‘Reimagining an old iconic building’
Maritime Centre redesign would address wind, alter streetscape
A proposed redesign of the Maritime Centre would revamp the entrances, cut down the wind tunnel in the area — and hopefully change its reputation to many as the “passport” building.
The redesign has been in the works since fall 2016 when building owners Slate Office REIT and their team of planners and architects went to Halifax’s Design Review Committee with a proposal package. After making some changes, a public consultation on Nov. 27 is the next step.
“The Maritime Centre has a unique opportunity, in that it’s a centre ice location in the middle of Halifax’s innovation district,” Steve Hodgson, chief operating officer of Slate said in an interview, referencing the Volta Labs tech hub in the building.
“We’re trying to move away from people associating it with just going to get their passport renewed, to making it a place where they can interact and socialize and sort of live, work, and play.”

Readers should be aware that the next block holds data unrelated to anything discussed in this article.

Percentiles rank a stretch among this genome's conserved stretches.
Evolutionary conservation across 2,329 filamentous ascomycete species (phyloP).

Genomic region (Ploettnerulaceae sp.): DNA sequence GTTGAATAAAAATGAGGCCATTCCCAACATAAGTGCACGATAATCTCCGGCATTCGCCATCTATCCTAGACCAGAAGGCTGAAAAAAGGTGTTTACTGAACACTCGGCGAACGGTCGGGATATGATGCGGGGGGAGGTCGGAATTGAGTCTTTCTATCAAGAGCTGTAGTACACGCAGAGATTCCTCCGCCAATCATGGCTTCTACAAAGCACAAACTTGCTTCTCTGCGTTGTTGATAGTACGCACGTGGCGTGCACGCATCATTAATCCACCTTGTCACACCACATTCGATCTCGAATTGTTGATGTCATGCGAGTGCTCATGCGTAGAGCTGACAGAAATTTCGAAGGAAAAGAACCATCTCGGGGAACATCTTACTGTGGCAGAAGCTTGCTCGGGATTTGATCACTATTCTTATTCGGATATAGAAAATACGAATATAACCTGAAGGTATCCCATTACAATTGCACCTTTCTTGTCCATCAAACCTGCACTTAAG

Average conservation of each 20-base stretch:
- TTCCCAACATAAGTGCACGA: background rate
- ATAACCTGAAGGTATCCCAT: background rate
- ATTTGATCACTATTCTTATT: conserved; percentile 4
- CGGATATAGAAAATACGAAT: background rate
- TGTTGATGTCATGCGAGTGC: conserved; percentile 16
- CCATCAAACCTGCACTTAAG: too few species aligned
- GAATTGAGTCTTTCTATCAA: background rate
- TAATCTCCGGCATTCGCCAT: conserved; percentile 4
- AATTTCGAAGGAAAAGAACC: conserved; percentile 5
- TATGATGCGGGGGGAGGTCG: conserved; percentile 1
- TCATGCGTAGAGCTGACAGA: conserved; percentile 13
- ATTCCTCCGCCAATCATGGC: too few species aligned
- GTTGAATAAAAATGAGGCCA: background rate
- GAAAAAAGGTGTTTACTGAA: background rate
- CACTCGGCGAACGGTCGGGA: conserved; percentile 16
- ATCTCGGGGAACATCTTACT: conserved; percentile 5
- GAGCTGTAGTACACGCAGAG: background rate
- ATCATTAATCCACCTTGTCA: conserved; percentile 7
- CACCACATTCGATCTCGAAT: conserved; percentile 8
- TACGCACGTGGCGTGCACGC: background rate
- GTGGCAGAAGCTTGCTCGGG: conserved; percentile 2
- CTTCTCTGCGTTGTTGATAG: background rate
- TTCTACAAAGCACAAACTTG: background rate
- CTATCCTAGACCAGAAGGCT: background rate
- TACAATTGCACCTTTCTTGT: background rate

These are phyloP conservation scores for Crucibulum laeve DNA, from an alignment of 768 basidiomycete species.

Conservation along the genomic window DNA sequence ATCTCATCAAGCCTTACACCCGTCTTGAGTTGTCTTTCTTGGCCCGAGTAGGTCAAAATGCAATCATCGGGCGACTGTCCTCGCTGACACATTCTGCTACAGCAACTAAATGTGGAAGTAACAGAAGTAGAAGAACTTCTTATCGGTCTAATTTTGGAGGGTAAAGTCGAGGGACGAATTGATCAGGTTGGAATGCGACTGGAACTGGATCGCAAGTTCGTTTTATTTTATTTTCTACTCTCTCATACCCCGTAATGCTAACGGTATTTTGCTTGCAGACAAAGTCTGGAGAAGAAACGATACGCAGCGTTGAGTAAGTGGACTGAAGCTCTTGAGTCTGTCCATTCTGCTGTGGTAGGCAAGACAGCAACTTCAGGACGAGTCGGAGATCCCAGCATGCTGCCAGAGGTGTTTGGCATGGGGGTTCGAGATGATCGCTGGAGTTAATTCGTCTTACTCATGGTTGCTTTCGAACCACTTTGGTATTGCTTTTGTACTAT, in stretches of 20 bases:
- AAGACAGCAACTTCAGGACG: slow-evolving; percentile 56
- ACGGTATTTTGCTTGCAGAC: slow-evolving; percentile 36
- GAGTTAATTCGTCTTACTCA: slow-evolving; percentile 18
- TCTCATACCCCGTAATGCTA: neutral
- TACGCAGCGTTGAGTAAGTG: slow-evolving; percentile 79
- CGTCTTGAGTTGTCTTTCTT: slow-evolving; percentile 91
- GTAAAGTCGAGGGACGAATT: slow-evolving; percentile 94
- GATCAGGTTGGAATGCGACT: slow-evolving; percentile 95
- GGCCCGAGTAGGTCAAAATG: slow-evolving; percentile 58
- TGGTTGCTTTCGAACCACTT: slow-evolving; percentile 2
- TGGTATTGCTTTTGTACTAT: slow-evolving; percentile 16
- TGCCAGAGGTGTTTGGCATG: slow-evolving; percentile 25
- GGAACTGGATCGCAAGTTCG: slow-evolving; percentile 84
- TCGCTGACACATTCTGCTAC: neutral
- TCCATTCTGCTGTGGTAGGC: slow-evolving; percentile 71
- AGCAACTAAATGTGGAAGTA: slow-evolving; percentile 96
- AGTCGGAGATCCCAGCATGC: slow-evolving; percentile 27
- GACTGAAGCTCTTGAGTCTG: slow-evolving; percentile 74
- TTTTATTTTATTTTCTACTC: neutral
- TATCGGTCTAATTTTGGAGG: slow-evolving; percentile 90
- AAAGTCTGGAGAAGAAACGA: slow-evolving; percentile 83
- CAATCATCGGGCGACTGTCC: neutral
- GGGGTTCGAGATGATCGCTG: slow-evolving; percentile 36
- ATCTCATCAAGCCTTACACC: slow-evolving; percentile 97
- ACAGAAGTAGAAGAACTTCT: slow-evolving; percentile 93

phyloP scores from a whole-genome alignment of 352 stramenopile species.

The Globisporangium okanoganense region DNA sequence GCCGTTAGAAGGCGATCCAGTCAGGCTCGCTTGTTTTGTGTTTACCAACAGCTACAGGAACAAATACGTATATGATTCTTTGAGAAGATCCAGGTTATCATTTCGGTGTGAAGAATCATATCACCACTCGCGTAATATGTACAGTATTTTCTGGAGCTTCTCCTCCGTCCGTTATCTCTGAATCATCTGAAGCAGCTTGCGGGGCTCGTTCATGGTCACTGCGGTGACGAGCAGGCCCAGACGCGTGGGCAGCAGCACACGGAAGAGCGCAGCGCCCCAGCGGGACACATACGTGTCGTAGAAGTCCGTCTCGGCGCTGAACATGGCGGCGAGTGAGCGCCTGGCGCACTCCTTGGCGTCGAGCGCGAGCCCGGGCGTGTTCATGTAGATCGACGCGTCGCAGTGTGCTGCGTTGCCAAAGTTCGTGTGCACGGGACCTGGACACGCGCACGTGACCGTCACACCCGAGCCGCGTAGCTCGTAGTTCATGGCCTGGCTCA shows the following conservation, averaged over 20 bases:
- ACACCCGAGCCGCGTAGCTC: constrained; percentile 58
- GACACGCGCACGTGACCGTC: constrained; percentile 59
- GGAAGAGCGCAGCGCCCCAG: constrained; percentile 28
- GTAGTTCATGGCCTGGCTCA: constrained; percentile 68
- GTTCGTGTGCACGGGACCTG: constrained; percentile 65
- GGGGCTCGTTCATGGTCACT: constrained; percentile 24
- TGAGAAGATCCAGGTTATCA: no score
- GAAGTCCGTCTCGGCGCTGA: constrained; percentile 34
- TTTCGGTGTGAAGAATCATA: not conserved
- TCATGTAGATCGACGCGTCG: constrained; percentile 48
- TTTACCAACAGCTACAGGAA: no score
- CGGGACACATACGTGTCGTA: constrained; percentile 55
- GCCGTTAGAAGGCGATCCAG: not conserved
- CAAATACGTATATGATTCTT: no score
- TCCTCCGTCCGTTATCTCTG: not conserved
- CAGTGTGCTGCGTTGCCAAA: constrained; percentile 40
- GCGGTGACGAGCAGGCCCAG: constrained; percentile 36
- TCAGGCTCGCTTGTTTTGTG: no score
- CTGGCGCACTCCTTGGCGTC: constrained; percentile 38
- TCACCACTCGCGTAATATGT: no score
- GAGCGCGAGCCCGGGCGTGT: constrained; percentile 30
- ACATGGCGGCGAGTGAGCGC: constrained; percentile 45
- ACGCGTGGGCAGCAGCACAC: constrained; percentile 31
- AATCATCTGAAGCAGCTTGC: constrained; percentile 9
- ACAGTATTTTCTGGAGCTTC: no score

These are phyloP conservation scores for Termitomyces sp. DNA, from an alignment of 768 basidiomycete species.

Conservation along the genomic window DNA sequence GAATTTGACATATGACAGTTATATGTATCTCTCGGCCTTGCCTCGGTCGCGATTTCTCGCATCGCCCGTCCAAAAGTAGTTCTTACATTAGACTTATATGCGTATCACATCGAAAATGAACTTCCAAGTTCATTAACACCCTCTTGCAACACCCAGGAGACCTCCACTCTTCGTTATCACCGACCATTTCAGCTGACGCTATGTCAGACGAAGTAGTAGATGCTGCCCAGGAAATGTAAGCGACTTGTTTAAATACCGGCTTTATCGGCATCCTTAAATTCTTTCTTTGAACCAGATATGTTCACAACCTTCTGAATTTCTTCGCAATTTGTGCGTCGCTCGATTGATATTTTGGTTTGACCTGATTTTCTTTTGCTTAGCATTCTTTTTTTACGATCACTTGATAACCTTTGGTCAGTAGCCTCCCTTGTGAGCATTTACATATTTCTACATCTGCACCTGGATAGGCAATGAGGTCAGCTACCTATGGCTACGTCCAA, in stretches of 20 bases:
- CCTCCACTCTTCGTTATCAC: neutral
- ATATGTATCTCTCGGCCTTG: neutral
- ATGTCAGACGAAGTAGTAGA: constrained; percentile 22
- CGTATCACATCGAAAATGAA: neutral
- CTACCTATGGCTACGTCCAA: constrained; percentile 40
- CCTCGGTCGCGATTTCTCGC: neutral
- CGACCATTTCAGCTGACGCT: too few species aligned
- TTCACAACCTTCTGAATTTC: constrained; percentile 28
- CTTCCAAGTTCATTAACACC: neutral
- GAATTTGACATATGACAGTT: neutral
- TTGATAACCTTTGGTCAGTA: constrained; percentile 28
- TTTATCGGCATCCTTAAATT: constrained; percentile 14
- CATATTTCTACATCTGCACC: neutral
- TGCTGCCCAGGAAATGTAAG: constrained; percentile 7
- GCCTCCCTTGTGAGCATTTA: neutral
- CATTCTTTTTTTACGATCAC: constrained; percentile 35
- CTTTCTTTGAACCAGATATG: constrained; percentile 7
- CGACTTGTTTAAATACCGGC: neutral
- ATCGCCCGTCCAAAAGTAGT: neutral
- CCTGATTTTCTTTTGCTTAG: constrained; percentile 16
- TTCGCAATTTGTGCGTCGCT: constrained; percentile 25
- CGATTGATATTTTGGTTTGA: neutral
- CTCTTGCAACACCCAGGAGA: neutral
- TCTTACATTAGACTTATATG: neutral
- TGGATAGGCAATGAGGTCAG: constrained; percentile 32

Hodgson said the project fits in well with the new development happening on Spring Garden Road like the Central Library, and this will help “anchor” the busy street onto Barrington.
Key design features include a new entrance pavilion on Barrington with windows bringing in more natural light, new seating areas, and new coloured glass in the entrance to complement the stained glass of the neighbouring St. Matthew’s United Church.
There would also be a garage expansion with a new exit-only parking garage door opening onto Salter, and about 100 new parking spaces.
To mitigate the buffeting wind tunnel effect many pedestrians have brought up over the years, the redesign suggests creating a cornice overhang on Salter and Barrington that would act as a lid to capture air flowing down the face of the building and force it to break higher up the facade — “not at sidewalk level.”
Hodgson said since Slate was able to buy the centre in 2015 “well below the replacement cost” of putting up a new structure, they’re able to make the building “like new” but with the benefits of “revamping and reimagining an old iconic building right in central Halifax.”
After public consultation, and if the proposal passes the next steps through the city, Hodgson said construction would ideally start in spring 2018 and last about 18 months.
For those wary of even more downtown construction creating issues in Halifax, Hodgson said they’ve done traffic studies and this would be “less disruptive” than building a new tower, although it’s hard to know specific details until the redesign is finalized.
It ties in well with where the city’s going in terms of tech business and innovation. Steve Hodgson
A rendering of the Maritime Centre redesign looking from spring Garden Road